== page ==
• 21 - The rise and fall of central planning
    pp 575-598
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    The relationship between mobilization and immobilization in Nazi total war was dynamic rather than static over time, space and circumstance. In the long view the Nazis could regard human and material resources devoted to the total destruction of 'racial inferiors' as part of a broader total war. At the same time this exertion represented considerable costs at the expense of the total war against the nation states fighting Nazi Germany, though the wartime increase in mobilization of prison and camp labour compensated for this. There were several categories of Germans wholly or partially immobilized, by age, by mental or physical condition, by disposition, or by gender. The immobilization was met with a costly and labour-intensive Nazi campaign to integrate disabled soldiers into the war economy. While most homosexuals remained, undetected, part of the Nazi war effort, the debate over their nature and utility is an instance in the realm of science and medicine of the dynamics of mobilization and immobilization.
  • 22 - Nationalism, decolonization, geopolitics and the Asian post-war
    pp 599-622
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    The Second World War was fought in an agrarian world. To construct a frame to encompass the variegated but interconnected agrarian history of the Second World War, four dimensions suggest themselves. First, the agrarian world was the source of the food, raw materials, human and animal labour power for all of the combatant countries and their populations, whether civilian or military. Second, given its essential role both as a productive resource and as the foundation of rural life, land was a key target of conquest. Third, the countryside was the stage on which much of the war was fought out. One should take the notion of the battlefield more literally than he/she sometimes does. Fourth, in many theatres the peasants who populated this battlefield, were not passive objects of conquest, nor were they merely bystanders or victims of collateral damage; in several major arenas in Europe and Asia, the peasants, as peasants, were strategic actors in the war.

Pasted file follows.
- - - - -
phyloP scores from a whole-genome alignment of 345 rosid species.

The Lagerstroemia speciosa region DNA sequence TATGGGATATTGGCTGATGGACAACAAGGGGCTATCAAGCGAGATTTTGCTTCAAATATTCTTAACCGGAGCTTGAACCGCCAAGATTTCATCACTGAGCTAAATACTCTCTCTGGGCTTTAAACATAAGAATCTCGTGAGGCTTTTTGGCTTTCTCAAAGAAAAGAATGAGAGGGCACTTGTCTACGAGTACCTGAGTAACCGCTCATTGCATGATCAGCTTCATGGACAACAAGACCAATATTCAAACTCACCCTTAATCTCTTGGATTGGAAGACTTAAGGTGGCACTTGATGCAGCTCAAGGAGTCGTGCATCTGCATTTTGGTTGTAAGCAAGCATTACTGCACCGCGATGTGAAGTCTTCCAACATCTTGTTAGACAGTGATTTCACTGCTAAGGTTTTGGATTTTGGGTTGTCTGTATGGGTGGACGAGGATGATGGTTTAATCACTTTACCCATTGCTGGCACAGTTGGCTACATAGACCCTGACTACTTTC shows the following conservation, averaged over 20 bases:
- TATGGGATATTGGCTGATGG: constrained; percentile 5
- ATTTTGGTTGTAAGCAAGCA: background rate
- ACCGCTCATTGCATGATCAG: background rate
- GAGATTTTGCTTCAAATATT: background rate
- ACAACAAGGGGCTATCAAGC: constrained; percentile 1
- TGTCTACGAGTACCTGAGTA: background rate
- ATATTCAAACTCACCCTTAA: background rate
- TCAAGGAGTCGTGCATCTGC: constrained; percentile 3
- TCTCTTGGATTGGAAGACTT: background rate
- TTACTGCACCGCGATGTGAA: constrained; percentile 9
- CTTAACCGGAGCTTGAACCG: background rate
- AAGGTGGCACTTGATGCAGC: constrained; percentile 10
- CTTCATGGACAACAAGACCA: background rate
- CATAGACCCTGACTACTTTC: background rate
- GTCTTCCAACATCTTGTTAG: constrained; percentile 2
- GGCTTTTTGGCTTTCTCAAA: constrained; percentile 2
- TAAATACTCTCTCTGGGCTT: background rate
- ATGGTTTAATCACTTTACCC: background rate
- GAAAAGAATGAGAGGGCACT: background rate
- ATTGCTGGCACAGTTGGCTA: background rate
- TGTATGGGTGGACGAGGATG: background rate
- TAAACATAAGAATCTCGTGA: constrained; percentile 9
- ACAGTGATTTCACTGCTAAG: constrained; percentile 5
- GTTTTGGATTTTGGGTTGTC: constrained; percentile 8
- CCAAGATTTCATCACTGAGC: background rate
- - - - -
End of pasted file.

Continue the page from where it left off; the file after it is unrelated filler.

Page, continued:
• 24 - The ghosts of war
    pp 654-674
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    Prior to the inroads made by scholars of gender and sexuality, particularly since the 1990s, historians noted a wartime taboo on talk about sexuality, in general, and sexual violence in particular. Violence and sex have been relentlessly linked in wartime in manifold and sometimes contradictory ways. This chapter explores this linkage by focusing on two major sites of the Second World War, Japan's clash with the rest of Asia and Germany's aggression toward most of Europe. The historiography of sex and sexuality during the Second World War in Asia has focused on sexual violence rather than romance. The Second World War history of sexuality and sexual violence under Japanese imperialism in Asia in many ways echoed how sex and war intersected in Europe while substantially differing in others. Since the Second World War, one has gained a better understanding of how the militarization of sexuality in wartime and beyond continues to sustain hegemonic masculinity.
  • 25 - Popular memory, popular culture
    pp 675-697